Wednesday September 19, 2018

How a phone call is saving lives of TB patients in India

The traditional medication adherence programme "Directly Observed Treatment" or "DOTS" involved the patients going to a healthcare centre where they ingest the medication in front of a health worker

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Tuberculosis
Representational image. IANS
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  • Can a phone call save lives?
  • A project called 99DOTS helps patients with Tuberculosis in India get medication
  • TB is one of the top 10 causes of deaths globally

In a world flooded with technological advancements, can a phone call save lives? This is happening as part of a project developed by software giant Microsoft in India.

The project, named “99DOTS”, which began in 2013 helps patients with Tuberculosis in India get medication adherence and monitoring via missed calls and SMSes.

From a modest pilot involving just 20 patients in early 2014, 99DOTS has enrolled over 93,000 patients in just four years, with 41,000 patients currently under treatment.

Rohingya Children
Tuberculosis causes lots of death every year. VOA

“99DOTS is a great example of such a project, where we’ve invented a very simple but unusually effective technology to solve a global health problem. And we are making this technology openly available to the global health community,” Sriram Rajamani, Managing Director, Microsoft Research India, said in a statement.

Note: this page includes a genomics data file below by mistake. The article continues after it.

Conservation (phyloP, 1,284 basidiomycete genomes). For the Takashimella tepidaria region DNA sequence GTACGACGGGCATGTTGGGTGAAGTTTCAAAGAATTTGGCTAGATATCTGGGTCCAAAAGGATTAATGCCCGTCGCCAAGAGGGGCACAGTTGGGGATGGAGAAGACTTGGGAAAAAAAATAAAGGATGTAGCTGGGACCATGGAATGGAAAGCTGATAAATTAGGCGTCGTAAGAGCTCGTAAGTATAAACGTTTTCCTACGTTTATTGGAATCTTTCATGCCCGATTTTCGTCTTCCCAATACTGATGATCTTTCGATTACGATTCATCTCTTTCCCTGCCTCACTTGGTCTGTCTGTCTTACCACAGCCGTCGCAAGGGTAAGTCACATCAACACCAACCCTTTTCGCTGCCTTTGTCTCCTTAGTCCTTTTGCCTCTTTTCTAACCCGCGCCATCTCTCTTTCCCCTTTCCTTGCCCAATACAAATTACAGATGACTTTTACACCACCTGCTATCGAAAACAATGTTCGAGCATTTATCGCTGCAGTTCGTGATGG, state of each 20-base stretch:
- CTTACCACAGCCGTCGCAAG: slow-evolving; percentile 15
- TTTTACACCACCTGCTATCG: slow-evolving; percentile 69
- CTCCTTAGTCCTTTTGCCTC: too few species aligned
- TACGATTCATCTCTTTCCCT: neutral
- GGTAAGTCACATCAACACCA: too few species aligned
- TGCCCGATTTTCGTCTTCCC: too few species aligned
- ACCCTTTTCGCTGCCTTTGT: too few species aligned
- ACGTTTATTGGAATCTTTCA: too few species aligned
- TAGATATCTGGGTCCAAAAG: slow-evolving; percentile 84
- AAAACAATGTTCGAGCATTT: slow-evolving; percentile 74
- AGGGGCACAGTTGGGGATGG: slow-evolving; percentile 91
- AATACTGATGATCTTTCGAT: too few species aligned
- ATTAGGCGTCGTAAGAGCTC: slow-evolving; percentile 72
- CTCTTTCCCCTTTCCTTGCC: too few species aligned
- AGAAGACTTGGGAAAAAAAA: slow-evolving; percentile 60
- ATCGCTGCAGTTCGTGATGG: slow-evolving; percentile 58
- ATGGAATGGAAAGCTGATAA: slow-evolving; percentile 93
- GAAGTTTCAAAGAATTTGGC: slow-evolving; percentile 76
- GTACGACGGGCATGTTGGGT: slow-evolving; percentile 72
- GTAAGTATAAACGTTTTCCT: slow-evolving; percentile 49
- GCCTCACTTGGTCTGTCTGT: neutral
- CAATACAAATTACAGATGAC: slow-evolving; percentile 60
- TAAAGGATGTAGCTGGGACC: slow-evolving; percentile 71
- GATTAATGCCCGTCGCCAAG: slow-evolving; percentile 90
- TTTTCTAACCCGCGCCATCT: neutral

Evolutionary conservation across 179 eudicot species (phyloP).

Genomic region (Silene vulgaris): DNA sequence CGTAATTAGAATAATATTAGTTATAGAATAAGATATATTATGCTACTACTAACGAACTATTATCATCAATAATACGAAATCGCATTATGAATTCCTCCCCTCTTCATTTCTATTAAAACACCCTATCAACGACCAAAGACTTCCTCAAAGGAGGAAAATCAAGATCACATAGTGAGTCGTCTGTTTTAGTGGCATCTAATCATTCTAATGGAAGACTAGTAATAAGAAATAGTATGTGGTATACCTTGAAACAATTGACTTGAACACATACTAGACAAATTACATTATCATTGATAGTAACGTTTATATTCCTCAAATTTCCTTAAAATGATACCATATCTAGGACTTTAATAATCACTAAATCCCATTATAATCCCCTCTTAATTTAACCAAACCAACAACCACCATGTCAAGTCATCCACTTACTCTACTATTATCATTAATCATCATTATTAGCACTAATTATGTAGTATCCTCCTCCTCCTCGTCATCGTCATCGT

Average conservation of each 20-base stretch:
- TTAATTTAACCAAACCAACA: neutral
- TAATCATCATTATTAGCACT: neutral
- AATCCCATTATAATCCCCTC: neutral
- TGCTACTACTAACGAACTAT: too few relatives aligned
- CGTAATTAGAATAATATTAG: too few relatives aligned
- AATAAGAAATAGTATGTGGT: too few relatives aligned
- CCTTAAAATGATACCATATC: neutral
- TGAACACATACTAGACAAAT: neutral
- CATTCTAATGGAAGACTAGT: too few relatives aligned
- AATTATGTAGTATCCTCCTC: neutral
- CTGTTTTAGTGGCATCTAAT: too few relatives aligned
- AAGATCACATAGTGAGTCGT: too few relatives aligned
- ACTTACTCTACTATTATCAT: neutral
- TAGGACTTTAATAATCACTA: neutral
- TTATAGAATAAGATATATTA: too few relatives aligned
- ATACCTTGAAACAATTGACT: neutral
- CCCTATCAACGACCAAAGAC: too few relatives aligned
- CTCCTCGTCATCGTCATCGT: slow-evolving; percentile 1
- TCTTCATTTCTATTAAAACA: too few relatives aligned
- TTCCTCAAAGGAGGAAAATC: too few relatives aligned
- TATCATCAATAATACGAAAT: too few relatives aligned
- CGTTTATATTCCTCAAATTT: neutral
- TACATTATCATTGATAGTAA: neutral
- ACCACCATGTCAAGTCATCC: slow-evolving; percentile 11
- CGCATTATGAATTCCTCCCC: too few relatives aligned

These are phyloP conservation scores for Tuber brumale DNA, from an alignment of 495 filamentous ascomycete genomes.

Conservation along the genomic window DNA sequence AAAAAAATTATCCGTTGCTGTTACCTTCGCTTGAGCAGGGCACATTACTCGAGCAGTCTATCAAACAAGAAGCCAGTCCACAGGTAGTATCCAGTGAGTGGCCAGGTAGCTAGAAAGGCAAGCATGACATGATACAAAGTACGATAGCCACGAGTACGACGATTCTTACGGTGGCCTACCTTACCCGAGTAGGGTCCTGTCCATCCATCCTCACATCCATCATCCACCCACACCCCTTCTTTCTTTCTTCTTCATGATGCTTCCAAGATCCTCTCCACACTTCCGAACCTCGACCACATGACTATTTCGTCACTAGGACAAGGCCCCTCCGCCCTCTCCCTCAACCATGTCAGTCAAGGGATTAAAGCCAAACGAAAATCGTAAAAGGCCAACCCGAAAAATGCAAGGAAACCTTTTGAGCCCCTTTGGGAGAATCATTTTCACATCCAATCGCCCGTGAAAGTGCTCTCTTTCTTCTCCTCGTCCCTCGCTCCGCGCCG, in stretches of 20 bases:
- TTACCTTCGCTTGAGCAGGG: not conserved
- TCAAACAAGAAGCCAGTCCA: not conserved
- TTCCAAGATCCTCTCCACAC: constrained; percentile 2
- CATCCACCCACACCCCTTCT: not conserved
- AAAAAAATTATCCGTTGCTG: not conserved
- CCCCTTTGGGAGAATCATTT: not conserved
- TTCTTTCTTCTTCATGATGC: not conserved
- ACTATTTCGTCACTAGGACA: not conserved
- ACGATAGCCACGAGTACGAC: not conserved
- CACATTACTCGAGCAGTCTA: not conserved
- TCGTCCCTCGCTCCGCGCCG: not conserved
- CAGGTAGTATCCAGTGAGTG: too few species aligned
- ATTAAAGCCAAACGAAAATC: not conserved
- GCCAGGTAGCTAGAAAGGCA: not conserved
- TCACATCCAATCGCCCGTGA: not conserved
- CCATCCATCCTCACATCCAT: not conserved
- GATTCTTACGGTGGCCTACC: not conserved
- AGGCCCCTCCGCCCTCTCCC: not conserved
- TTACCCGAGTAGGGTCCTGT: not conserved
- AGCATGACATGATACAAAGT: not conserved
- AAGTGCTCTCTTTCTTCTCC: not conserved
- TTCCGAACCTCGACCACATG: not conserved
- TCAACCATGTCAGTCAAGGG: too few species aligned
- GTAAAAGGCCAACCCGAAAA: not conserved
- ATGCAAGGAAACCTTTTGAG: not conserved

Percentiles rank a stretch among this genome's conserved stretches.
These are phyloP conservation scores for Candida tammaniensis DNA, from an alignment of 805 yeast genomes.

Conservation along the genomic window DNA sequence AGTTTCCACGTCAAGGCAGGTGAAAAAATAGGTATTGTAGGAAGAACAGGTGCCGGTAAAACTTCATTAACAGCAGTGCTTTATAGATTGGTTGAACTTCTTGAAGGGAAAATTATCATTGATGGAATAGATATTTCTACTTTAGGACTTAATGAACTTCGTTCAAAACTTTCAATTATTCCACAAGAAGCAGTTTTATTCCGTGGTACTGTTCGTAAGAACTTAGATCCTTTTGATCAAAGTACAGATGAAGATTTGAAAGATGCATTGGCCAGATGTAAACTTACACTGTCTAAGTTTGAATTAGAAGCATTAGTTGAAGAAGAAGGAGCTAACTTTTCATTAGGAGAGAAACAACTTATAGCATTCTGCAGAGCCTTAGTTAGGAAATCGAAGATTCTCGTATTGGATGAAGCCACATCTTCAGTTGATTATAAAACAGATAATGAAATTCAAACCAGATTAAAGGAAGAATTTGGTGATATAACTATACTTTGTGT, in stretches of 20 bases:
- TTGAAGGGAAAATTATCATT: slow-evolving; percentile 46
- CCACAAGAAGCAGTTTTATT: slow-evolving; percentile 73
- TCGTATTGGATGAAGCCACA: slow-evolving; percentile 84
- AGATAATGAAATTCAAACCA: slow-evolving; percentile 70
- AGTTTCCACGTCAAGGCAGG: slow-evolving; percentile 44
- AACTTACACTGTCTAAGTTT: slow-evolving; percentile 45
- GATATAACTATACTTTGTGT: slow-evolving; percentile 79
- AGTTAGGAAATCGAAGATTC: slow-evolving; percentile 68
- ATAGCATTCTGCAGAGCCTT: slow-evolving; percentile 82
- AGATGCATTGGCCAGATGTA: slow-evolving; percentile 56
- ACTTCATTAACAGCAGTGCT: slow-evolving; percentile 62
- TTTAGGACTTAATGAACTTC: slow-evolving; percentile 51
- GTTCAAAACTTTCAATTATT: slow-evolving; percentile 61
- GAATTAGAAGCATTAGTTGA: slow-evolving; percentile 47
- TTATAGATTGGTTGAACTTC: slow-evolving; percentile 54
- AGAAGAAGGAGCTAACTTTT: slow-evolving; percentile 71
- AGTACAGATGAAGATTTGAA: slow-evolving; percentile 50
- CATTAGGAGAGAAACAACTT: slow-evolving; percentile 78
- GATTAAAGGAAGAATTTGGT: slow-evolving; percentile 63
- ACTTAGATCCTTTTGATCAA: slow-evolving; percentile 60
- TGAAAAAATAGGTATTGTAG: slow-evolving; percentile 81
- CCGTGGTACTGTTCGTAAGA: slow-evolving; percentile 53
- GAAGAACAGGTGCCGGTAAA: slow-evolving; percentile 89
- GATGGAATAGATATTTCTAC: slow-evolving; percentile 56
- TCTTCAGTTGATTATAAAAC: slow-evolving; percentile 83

TB is one of the top 10 causes of deaths globally, with 10.4 million people falling ill with the disease and 1.7 million related deaths reported in 2016 alone. India leads the count in TB chart even though free and effective medications are available, according to the World Health Organisation.

Also Read: A new substance may help fight tuberculosis: study

“One of the biggest barriers to recovery from TB is medication adherence,” Bill Thies, senior Researcher at the Microsoft Researcher India, said in a statement.

“Patients have to take daily drugs for a full six months or else they do not fully recover, and are at risk of developing drug resistance.” However, “once patients start feeling better after a few weeks, it becomes very difficult to convince them to take toxic drugs for another five months – especially if patients have little or no understanding of germs and antibiotic resistance”, Thies rued.

This is where “99DOTS” project plays a significant role. In the project, each anti-TB blister pack is wrapped in a custom envelope, which hides a phone number behind the medication. When a patient dispenses his or her pills, they can see these hidden numbers. After taking daily medication, patients make a free call to the number.

A new substance may help fight tuberculosis: study
This helpline help patients get medication on time. Wikimedia Commons